Weird question about the VP candidates from Schieffer. He’s basically asking each candidate to explain why it would be better if he died. Obama: Biden is awesome. Blather, blather, talking points. McCain: Palin is even more awesome. Rehashing the myth of Palin. “A reformer through and through.” McCain wants to get rid of the old boy network in Washington–I have a suggestion how he might help reach that goal. He hasn’t answered the question.
Obama: You can’t help Sarah Palin’s baby with your spending freeze! McCain: Biden was wrong on many foreign policy issues. (That’s true–he has agreed with McCain most of the time.) “Why do we have to spend more?” spake the mortgage bailout king. McCain: Middle Eastern and Venezuelan oil will not be imported when I’m President, because I don’t understand how the oil market works. Apparently Russian oil is okay! Nuclear waste storage is a piece of cake. The litany on energy again. Obama: I agree with John’s crazy 10-year plan. China and Saudi Arabia make their usual guest appearances as foreign villains of the evening.
McCain: Drill here, drill now! Don’t just look at drilling. Colombian free trade is brilliant–why does Obama oppose the agreement? Why does he love drugs and hate young people? No-brainer! Obama: Oh, I understand. I don’t like death squads killing union members.
Did McCain just play the Hoover card on Obama? That’s some kind of audacity.
Joe the Plumber again–drink!
The unanswered question of the campaign: “Who is the real Joe the Plumber?”
I take it that McCain doesn’t want to spread the wealth. He really dislikes that phrase. I guess that means he wants to lump the wealth all together. Presumably it will all be under Henry Paulson’s control.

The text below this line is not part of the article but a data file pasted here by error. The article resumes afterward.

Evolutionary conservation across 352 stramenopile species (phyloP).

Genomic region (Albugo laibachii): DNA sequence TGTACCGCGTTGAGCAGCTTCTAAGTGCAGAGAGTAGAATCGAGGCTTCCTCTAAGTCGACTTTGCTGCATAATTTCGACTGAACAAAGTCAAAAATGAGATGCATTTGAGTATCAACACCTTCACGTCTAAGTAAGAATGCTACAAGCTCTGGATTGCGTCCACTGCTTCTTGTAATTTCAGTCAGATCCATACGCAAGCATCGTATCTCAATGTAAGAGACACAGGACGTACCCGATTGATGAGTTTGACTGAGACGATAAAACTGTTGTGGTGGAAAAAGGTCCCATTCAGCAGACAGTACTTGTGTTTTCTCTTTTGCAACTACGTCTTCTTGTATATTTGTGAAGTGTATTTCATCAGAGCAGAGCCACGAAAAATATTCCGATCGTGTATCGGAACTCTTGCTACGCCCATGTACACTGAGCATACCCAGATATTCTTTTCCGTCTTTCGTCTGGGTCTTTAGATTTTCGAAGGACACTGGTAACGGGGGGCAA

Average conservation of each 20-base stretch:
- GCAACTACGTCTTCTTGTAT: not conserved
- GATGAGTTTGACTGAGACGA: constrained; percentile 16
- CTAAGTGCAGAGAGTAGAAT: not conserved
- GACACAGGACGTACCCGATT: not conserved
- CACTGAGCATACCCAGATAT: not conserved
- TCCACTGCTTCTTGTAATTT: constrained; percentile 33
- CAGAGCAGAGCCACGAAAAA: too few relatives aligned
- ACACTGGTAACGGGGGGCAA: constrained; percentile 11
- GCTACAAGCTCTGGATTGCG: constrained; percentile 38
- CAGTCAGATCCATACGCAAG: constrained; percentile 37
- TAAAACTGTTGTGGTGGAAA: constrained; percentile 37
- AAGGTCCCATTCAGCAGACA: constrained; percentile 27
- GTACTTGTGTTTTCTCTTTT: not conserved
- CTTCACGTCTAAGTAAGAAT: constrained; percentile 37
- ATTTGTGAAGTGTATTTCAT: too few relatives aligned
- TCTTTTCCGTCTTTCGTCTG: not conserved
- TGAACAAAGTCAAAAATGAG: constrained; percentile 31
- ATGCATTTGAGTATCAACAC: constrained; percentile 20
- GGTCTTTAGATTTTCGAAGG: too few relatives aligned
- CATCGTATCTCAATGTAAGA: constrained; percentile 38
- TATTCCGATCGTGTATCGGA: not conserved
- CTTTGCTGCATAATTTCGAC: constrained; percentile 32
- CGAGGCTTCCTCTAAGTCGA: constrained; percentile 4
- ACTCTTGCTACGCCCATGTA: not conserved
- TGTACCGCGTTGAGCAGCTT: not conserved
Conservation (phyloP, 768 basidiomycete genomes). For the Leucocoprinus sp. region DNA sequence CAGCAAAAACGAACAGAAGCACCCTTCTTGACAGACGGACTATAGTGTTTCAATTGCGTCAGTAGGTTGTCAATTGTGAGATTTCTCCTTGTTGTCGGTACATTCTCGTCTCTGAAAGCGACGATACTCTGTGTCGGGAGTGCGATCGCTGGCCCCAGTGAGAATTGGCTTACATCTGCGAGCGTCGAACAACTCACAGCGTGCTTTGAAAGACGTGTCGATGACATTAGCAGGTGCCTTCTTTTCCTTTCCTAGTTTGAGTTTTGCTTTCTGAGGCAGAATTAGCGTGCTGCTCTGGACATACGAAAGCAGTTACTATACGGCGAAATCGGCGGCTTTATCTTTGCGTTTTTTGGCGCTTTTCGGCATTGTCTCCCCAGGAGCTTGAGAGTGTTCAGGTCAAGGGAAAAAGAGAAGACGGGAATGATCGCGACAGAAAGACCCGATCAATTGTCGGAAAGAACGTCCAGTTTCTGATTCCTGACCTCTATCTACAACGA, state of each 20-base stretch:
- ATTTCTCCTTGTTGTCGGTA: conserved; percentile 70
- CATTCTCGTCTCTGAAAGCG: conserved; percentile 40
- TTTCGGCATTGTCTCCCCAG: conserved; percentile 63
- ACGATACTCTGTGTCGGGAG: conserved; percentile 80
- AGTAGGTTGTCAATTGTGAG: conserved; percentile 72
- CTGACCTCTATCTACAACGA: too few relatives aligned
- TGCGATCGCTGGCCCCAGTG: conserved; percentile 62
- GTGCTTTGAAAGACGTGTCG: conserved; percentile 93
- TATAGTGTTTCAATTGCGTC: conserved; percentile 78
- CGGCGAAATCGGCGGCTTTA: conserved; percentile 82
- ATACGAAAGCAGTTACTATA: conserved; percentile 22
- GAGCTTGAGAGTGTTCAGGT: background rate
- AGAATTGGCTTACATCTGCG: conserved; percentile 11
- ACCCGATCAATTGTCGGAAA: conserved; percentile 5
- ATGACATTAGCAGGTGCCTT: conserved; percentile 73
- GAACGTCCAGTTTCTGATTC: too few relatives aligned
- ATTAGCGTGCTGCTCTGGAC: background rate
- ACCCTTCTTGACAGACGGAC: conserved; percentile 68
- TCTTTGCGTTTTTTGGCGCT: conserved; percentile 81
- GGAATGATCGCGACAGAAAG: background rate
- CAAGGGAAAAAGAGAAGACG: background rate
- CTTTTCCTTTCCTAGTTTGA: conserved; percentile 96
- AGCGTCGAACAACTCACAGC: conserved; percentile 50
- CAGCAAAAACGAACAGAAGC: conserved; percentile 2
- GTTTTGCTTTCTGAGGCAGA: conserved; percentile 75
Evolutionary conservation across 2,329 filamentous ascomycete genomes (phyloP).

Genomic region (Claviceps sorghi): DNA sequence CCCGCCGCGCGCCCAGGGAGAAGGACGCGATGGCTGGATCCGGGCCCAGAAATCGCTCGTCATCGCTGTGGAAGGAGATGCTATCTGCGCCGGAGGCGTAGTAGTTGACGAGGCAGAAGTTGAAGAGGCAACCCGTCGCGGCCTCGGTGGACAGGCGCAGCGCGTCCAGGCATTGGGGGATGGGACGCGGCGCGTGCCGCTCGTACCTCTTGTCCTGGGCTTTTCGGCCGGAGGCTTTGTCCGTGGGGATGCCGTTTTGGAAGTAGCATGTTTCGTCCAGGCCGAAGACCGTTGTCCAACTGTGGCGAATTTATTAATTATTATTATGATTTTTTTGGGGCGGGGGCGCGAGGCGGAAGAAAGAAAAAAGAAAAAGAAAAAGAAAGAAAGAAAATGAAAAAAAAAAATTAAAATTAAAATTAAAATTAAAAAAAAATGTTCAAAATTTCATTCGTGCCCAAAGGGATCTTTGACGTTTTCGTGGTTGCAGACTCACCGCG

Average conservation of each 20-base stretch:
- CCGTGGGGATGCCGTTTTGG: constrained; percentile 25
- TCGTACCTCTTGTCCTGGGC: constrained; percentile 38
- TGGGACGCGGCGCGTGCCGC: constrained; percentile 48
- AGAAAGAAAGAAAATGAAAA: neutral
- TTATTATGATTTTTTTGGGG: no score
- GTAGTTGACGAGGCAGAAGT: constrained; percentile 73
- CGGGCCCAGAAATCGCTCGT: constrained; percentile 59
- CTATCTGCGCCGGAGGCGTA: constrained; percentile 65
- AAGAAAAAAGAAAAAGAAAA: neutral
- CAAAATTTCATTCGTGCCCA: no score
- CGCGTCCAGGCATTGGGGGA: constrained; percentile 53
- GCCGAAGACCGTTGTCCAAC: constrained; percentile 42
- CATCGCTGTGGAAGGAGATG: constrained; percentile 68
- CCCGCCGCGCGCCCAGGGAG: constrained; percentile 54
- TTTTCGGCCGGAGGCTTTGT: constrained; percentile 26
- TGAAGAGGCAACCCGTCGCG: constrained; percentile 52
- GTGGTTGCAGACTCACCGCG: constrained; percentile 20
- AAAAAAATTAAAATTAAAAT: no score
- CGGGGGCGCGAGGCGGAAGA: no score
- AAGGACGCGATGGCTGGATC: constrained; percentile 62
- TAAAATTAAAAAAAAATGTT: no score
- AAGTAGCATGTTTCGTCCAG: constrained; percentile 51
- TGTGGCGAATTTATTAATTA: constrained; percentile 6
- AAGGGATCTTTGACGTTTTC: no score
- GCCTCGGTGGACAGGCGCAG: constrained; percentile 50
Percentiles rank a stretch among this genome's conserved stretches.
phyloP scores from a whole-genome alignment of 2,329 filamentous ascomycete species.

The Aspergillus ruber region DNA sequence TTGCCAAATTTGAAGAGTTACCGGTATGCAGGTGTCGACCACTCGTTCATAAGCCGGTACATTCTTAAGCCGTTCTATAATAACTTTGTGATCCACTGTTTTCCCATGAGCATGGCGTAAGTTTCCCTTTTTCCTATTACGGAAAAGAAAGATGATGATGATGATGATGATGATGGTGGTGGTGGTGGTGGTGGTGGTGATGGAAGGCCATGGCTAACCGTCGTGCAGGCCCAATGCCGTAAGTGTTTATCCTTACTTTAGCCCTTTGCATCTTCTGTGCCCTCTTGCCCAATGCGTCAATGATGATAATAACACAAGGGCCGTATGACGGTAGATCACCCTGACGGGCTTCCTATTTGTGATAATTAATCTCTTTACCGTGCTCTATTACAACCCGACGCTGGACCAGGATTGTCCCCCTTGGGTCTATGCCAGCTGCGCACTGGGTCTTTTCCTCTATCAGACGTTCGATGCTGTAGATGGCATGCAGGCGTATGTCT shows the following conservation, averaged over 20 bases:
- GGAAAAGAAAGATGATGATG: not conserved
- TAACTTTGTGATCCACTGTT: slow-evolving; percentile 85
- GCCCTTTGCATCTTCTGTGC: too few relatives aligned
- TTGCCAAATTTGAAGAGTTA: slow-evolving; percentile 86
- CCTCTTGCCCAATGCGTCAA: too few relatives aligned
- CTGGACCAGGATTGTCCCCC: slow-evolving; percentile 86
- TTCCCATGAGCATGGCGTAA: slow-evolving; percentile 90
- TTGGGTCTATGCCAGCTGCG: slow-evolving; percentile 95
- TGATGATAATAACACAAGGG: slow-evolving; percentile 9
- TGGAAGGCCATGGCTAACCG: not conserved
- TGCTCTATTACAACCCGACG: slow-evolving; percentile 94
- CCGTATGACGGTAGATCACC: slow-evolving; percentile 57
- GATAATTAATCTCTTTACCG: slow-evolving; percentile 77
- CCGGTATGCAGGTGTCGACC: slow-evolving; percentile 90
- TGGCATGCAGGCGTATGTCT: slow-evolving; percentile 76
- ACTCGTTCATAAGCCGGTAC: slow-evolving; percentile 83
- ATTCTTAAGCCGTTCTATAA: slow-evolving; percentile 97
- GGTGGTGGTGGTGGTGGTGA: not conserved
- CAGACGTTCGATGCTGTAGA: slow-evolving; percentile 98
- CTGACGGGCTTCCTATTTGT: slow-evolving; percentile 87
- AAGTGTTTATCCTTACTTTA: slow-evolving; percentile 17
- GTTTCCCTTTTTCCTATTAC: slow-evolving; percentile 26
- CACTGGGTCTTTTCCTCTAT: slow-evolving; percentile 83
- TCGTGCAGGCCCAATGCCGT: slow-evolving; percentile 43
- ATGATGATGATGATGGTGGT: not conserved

McCain: No litmus tests, but Roe is bad and I’m a federalist. Justices should be chosen based on their qualifications, unlike Vice Presidents. Did he just say that Obama voted against confirming Breyer? Obama can also time travel? He is impressive. Obama: Roe hangs in the balance, but there is absolutely no litmus test. McCain: Change the culture of America. Here comes the Born Alive bill. This could be interesting. Obama is hiding behind his old excuse for his vote. He opposes late-term abortions, except for all those that fall under the exceptions used to facilitate most late-term abortions.
The end is near, thank goodness. They’re talking about education. They have a lot of proposals, but what kind of retraining are they going to offer Joe the Plumber? Alex Massie responds to Obama:
Put away the video games? Except the ones I have been advertising on!
They’re starting to wrap up. As agitated as McCain was at certain points tonight, I think he fared a bit better than he has in previous debates. He didn’t show quite as much contempt for Obama, and he didn’t wander around the stage because he was seated, so right away he was doing better. Obama seemed more like primary-debate Obama and less like the confident and fluent candidate of the past two debates. This was probably the closest to a genuine tie of all three, perhaps because both of them were so uninteresting, but this still ends up being a loss for McCain given the deficit he has to overcome.
Update: Apparently focus groups and instant polls among undecideds rate Obama the winner again. I think one of the reasons why my assessment of McCain is more positive is that I didn’t spend much time looking at the broadcast. I listened to the debate as a blogged, so I didn’t actually see most of McCain’s twitchy behavior, which seems to have gone over very poorly. Even when listening, I noticed the exasperation in his voice, but he didn’t sound as the undecideds thought he appeared.